To make this film, director Michael Ramsdell spent six years among organizations that define themselves in ideological opposition to other groups, sometimes with extreme hatred. As he spent time with white supremacists, Muslim extremists, militant fundamentalist Christians, participants on both sides of the Palestinian-Israeli conflict, and American combatants in Iraq, he began to unravel the mystery of the anatomy of hate. The resulting documentary mixes profoundly disturbing footage of racist and antigay tirades with interviews from sociologists and neuroscientists who explain the psychological - rather than political or religious - mechanisms that make people take violent action against other groups. Throughout the film, stories of redemption told by former hate group members prov [...]
Online
2009
15.

Where Do We Go From Here? [electronic resource]: A Dialogue on Race

Injustice anywhere is a threat to justice everywhere. This illuminating program, filmed during a guided tour of civil rights landmarks, blends potent archival footage and photos with group discussion to sensitively explore race relations in the U.S. Visits to Selma, Montgomery, Birmingham, Memphis, Atlanta, Orangeburg, and other locations, combined with eyewitness accounts of key events by survivors of those years, steer the group's dialogue. Together, these concerned individuals-white as well as black-grapple with the issues of anger, identity, prejudice, discrimination, education, and reconciliation.
Online
2005; 2000
16.

Mississippi Cold Case [electronic resource]: Solving a Murder From the Civil Rights Era

In the summer of 1964, two black teenagers, Charles Moore and Henry Dee, were found murdered in Louisiana. The atrocity was soon eclipsed by the "Mississippi Burning" case and forgotten. Forty years later, Moore's brother Thomas and CBC documentary filmmaker David Ridgen reignited a quest for justice. This award-winning film documents their investigation, which included the remarkable discovery that one of the suspects-a Ku Klux Klansman named James Ford Seale, presumed to have died years earlier-was in fact alive. Viewers will learn how the efforts of Moore and Ridgen led federal authorities to reopen the case and, after a legal roller-coaster ride, secure an indictment, a trial, and a conviction.
Online
2009; 2007
17.

Black/White & Brown [electronic resource]: Brown V. The Board of Education of Topeka

Myths, misconceptions, and the march of time have obscured the true origins and legal details of Brown v. The Board of Education. This fascinating program connects viewers with the people, places, events, and ideas that shaped the landmark civil rights case. Interviewees include Cheryl Brown Henderson, daughter of lead plaintiff Oliver Brown; Zelma Henderson, who, until her death in 2008, was the only surviving Brown plaintiff; and the children of other plaintiffs, attorneys, and activists. Civil rights leader Roger Wilkins and other scholars provide additional expertise on the roles played by the NAACP and the U.S. Justice Department.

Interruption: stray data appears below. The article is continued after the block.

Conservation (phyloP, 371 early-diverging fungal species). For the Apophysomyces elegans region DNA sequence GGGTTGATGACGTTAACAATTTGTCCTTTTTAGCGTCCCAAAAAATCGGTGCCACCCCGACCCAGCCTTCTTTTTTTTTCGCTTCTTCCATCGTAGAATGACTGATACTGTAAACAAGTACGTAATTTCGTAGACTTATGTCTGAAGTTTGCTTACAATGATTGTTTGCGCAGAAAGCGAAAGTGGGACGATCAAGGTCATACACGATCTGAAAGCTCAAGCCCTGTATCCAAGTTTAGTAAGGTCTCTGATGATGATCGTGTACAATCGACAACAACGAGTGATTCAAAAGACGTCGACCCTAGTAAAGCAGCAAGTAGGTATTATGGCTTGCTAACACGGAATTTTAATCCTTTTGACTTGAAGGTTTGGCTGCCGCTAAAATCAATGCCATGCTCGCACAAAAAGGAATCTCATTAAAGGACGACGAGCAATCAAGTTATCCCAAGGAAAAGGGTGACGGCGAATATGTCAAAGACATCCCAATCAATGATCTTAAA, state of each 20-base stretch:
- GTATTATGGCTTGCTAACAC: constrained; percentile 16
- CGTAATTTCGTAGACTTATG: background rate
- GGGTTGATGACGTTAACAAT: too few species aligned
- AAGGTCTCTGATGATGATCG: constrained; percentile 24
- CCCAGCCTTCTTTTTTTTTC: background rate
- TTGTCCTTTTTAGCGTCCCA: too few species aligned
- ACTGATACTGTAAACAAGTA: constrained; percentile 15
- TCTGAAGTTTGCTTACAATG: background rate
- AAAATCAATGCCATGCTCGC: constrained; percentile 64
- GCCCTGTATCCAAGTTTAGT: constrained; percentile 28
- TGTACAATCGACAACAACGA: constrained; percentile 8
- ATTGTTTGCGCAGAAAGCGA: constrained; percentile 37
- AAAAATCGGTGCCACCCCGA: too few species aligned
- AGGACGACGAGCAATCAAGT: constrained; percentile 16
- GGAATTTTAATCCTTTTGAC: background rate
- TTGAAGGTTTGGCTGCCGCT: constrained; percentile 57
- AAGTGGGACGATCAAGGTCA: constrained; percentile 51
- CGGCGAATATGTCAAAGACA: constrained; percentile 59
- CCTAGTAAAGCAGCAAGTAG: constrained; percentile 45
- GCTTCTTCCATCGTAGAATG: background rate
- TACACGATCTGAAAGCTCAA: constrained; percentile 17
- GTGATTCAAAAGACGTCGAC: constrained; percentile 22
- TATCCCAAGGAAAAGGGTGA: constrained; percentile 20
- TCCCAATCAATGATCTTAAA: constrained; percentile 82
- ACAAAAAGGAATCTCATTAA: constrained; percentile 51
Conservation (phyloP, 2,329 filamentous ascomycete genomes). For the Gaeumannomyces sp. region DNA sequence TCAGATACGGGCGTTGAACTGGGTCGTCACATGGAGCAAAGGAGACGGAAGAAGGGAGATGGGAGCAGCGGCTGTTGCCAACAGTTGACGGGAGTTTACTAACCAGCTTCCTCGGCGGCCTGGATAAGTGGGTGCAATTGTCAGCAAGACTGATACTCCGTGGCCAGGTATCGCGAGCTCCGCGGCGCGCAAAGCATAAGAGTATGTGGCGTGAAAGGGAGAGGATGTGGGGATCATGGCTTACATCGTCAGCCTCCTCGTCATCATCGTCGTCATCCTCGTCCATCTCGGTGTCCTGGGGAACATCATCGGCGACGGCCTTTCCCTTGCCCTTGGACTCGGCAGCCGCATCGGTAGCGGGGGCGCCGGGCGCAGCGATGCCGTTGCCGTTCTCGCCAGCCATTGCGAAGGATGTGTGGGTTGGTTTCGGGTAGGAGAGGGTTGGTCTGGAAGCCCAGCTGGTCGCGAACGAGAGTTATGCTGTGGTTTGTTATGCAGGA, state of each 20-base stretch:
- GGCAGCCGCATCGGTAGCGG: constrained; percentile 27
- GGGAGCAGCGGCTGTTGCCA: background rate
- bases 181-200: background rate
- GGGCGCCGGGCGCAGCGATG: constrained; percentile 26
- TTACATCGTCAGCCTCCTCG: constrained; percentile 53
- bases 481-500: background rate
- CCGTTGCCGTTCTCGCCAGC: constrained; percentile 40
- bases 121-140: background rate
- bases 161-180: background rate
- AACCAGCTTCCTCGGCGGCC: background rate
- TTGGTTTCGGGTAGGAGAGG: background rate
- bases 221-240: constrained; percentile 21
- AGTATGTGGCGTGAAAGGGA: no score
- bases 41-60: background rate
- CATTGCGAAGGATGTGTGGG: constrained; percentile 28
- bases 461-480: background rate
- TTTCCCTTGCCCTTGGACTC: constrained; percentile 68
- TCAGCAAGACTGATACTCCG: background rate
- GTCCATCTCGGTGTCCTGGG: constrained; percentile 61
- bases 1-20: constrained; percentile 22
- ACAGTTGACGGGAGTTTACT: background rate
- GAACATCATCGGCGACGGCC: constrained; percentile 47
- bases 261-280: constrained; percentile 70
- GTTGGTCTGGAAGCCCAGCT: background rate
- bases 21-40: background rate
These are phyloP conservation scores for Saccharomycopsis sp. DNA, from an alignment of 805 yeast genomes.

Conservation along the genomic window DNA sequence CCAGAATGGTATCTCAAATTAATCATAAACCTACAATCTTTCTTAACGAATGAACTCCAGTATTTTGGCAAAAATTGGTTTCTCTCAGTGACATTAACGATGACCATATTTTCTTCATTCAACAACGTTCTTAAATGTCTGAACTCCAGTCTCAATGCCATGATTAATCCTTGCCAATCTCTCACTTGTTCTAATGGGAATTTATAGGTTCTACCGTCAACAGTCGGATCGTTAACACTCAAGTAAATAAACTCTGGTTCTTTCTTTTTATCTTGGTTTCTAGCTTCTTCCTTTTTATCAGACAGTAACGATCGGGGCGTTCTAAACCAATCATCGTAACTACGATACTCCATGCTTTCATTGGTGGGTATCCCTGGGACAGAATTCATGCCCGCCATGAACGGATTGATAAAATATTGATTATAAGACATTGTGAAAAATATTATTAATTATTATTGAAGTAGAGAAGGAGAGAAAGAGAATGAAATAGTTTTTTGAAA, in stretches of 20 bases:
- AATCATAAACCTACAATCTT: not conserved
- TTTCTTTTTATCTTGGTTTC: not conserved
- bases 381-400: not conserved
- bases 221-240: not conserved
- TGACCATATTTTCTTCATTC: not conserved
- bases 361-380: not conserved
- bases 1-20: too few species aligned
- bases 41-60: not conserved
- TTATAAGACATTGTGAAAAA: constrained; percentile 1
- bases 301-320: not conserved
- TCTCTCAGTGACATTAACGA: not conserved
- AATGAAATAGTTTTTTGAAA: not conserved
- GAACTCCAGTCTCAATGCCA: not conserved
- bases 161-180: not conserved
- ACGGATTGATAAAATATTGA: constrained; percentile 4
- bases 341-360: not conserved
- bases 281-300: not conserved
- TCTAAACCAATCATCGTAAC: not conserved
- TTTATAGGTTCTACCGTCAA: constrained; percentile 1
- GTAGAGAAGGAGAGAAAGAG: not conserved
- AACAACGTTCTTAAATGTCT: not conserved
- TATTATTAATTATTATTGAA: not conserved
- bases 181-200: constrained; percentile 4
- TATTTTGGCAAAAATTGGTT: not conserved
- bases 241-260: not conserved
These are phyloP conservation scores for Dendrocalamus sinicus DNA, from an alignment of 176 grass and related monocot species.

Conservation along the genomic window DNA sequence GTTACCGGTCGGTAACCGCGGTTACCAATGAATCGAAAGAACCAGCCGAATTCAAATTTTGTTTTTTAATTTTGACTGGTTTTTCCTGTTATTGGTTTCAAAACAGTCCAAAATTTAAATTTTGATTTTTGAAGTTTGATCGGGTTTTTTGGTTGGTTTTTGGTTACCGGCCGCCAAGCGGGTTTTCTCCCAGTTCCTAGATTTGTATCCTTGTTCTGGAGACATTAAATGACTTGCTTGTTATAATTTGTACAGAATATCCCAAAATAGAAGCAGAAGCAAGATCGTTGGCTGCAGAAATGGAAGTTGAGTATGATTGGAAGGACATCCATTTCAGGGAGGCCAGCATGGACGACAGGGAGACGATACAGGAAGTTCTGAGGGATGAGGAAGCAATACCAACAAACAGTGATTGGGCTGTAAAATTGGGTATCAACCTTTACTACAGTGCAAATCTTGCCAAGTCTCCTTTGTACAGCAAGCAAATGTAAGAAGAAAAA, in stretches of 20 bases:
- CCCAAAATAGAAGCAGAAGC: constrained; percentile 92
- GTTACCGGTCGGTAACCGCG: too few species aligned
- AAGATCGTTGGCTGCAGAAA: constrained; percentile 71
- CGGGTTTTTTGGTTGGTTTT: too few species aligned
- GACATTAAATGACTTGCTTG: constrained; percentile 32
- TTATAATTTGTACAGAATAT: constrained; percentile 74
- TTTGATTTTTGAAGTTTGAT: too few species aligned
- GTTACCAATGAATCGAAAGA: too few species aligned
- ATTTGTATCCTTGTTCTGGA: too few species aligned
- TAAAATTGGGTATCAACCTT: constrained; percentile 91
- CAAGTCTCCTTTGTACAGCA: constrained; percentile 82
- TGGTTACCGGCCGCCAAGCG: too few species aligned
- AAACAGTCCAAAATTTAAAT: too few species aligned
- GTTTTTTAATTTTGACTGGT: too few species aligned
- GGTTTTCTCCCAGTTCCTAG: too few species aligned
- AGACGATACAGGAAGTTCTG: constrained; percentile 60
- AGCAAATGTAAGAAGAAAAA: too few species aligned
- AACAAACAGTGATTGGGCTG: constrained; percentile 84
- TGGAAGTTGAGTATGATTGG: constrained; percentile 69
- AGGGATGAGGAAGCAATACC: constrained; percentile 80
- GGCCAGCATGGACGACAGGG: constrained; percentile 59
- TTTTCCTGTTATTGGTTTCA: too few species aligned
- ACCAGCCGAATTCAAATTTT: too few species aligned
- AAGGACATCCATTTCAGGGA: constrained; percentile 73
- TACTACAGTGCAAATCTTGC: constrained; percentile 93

Online
2009; 2004
18.

Conclusion at Appomattox [electronic resource]: War Ends, But Not Its Impact

In 1865, the laying down of arms was just the beginning of the long battle for equal rights facing African-Americans. After documenting the final months of the War Between the States-Lincoln's second inauguration, Sherman's march through the Carolinas, the Siege of Petersburg, the destruction of Richmond, General Lee's surrender at Appomattox, and Lincoln's assassination-this program considers the outcome of the war and its cost, Reconstruction, the century of racism and segregation following the war, and the emergence of Martin Luther King, Jr., as the voice of the civil rights movement. Commentary by Eric Foner, Shelby Foote, and James McPherson is featured.
Online
2009; 1987
19.

Martin Luther King, Jr. [electronic resource]: Look Here

One of the first in-depth televised interviews given by Martin Luther King, Jr., this program was first broadcast on October 27, 1957, on the NBC News show Look Here. Filmed only a year after he had reached national prominence during the Montgomery bus boycott, the 27-year-old King offers host Martin Agronsky invaluable insights into his goals, his philosophy, and his unshakable dedication to equality and civil rights.
Online
2008; 2007
20.

Affirmative Action and Reaction [electronic resource]

This program examines the issue of affirmative action with Lani Guinier, professor of law at the Univ. of Pennsylvania and President Clinton's controversial nominee for Assistant Attorney General for Civil Rights. Among the many questions examined in the program are: How do blacks and whites differ in their understanding of affirmative action? Is affirmative action still necessary to remedy past discrimination? What changes, if any, should be made to affirmative action programs?
Online
2005; 1995